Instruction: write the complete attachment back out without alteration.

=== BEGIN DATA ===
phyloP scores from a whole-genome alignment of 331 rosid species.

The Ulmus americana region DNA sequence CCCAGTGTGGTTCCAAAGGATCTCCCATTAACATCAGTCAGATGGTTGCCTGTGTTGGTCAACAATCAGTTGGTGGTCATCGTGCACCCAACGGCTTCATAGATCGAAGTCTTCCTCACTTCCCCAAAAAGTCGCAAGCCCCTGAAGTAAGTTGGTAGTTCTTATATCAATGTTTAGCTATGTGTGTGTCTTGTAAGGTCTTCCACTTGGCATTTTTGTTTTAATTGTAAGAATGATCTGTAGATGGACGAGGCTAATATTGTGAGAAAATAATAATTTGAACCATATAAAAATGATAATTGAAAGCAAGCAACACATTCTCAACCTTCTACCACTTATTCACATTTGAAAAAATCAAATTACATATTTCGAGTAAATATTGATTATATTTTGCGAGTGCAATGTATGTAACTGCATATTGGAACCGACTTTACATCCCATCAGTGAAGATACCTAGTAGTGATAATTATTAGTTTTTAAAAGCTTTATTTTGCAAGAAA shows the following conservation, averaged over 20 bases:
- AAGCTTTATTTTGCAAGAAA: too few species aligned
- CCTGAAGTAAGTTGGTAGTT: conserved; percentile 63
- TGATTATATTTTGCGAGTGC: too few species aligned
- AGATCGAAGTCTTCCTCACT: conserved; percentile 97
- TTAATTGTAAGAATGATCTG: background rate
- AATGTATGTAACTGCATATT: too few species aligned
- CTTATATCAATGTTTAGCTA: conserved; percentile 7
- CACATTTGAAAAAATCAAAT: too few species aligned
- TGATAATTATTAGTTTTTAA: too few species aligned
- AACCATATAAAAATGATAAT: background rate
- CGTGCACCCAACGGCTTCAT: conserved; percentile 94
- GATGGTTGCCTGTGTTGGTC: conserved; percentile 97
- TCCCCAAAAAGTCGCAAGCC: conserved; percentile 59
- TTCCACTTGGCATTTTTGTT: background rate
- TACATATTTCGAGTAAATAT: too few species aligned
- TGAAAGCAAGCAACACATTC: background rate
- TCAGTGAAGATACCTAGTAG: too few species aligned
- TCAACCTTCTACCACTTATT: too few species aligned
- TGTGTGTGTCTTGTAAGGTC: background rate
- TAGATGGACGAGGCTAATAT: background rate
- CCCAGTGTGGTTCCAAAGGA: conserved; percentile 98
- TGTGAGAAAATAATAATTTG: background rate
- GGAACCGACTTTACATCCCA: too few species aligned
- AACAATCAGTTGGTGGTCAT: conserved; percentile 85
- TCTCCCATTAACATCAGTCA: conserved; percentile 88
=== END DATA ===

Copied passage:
phyloP scores from a whole-genome alignment of 331 rosid species.

The Ulmus americana region DNA sequence CCCAGTGTGGTTCCAAAGGATCTCCCATTAACATCAGTCAGATGGTTGCCTGTGTTGGTCAACAATCAGTTGGTGGTCATCGTGCACCCAACGGCTTCATAGATCGAAGTCTTCCTCACTTCCCCAAAAAGTCGCAAGCCCCTGAAGTAAGTTGGTAGTTCTTATATCAATGTTTAGCTATGTGTGTGTCTTGTAAGGTCTTCCACTTGGCATTTTTGTTTTAATTGTAAGAATGATCTGTAGATGGACGAGGCTAATATTGTGAGAAAATAATAATTTGAACCATATAAAAATGATAATTGAAAGCAAGCAACACATTCTCAACCTTCTACCACTTATTCACATTTGAAAAAATCAAATTACATATTTCGAGTAAATATTGATTATATTTTGCGAGTGCAATGTATGTAACTGCATATTGGAACCGACTTTACATCCCATCAGTGAAGATACCTAGTAGTGATAATTATTAGTTTTTAAAAGCTTTATTTTGCAAGAAA shows the following conservation, averaged over 20 bases:
- AAGCTTTATTTTGCAAGAAA: too few species aligned
- CCTGAAGTAAGTTGGTAGTT: conserved; percentile 63
- TGATTATATTTTGCGAGTGC: too few species aligned
- AGATCGAAGTCTTCCTCACT: conserved; percentile 97
- TTAATTGTAAGAATGATCTG: background rate
- AATGTATGTAACTGCATATT: too few species aligned
- CTTATATCAATGTTTAGCTA: conserved; percentile 7
- CACATTTGAAAAAATCAAAT: too few species aligned
- TGATAATTATTAGTTTTTAA: too few species aligned
- AACCATATAAAAATGATAAT: background rate
- CGTGCACCCAACGGCTTCAT: conserved; percentile 94
- GATGGTTGCCTGTGTTGGTC: conserved; percentile 97
- TCCCCAAAAAGTCGCAAGCC: conserved; percentile 59
- TTCCACTTGGCATTTTTGTT: background rate
- TACATATTTCGAGTAAATAT: too few species aligned
- TGAAAGCAAGCAACACATTC: background rate
- TCAGTGAAGATACCTAGTAG: too few species aligned
- TCAACCTTCTACCACTTATT: too few species aligned
- TGTGTGTGTCTTGTAAGGTC: background rate
- TAGATGGACGAGGCTAATAT: background rate
- CCCAGTGTGGTTCCAAAGGA: conserved; percentile 98
- TGTGAGAAAATAATAATTTG: background rate
- GGAACCGACTTTACATCCCA: too few species aligned
- AACAATCAGTTGGTGGTCAT: conserved; percentile 85
- TCTCCCATTAACATCAGTCA: conserved; percentile 88